China to be first out of COVID-19 economic storm

3 April 2020

From Q2, China’s growth is likely to accelerate as the rest of the world decelerates and it will be first out of this global storm stemmed from the COVID-19 pandemic, according to Saxo Bank.  

In its Q2 outlook, the bank’s global macro strategist, Kay Van-Petersen, said investors needed to reset their expectations around fundamentals and earnings as policymakers dealt with the challenge of triple treats – a demand shock, a supply shock, and the destruction of capital in the energy market.   

“While China has led the world with regard to the economic slowdown we’re experiencing – talks suggest Q1 China gross domestic product could be in the -10% to -20% range – we are also likely going to be entering a quarter or two where that slowdown ripples across the Eurozone and the US,” she said. 

“Therefore, the paradox here is that from Q2 China’s growth is likely to accelerate as the rest of the world decelerates. 

“Most of Asia will benefit from rising growth in China as China does about 50% of its trade with the region.”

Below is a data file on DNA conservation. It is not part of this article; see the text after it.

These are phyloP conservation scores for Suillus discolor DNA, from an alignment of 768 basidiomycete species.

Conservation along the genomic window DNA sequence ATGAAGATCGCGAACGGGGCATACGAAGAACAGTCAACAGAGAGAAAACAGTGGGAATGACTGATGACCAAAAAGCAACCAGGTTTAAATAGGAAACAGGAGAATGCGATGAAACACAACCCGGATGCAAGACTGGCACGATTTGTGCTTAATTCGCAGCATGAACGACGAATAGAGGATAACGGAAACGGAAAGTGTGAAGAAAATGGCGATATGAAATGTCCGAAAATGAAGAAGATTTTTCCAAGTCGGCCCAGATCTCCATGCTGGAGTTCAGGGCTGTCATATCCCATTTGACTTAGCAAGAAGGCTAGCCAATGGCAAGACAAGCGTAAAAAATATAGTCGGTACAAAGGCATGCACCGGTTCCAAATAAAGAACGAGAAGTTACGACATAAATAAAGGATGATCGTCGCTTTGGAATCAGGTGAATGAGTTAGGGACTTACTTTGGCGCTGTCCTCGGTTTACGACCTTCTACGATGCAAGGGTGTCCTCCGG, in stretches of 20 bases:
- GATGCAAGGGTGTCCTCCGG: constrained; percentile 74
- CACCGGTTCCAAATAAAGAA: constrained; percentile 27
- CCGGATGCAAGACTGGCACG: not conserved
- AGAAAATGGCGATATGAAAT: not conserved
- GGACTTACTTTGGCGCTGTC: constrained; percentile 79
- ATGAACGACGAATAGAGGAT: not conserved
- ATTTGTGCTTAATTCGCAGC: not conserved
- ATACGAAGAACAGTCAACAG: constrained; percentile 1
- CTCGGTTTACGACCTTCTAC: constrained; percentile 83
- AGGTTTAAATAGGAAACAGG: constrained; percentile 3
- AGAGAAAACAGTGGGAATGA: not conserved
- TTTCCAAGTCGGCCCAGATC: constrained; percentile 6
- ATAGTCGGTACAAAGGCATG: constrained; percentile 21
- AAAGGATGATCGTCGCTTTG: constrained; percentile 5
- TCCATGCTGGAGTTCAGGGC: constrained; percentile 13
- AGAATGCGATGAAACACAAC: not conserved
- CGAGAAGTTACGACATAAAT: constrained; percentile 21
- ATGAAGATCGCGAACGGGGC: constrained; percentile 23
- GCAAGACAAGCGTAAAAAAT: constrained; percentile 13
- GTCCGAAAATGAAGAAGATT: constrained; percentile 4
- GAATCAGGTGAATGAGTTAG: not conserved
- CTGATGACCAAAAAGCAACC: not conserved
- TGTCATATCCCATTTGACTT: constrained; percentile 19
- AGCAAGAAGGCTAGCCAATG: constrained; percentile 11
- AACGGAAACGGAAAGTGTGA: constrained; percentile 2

Van-Peterson noted that with an eventual return to the service economy already happening with restaurant chains opening back up across the country, some provinces were claiming to be almost back to 100% normal.  

 “When looking at the economic impact of the current crisis, we have to take a step back and remember that this is what happens after the longest bull market run in history,” she said. 

“However, with the Northern Hemisphere summer coming and the prospect of a potential breakthrough toward a vaccine there are potential advantages that Asia did not initially have.” 

Saxo’s market strategist, Eleanor Creagh, said that while valuations had not become outright cheap there would come a time for bargain hunting. 

“At that juncture, we likely enter a different investment paradigm. The extraordinary fiscal stimulus, a de-globalisation tailwind and recovery in economic activity will bring at the very least higher inflation expectations, and long-term bond yields may eventually rise,” she said. 

“Perhaps we’ll see an opportunity to rethink diversification beyond the traditional 60/40 and a comeback for value, cyclicals and commodities.” 




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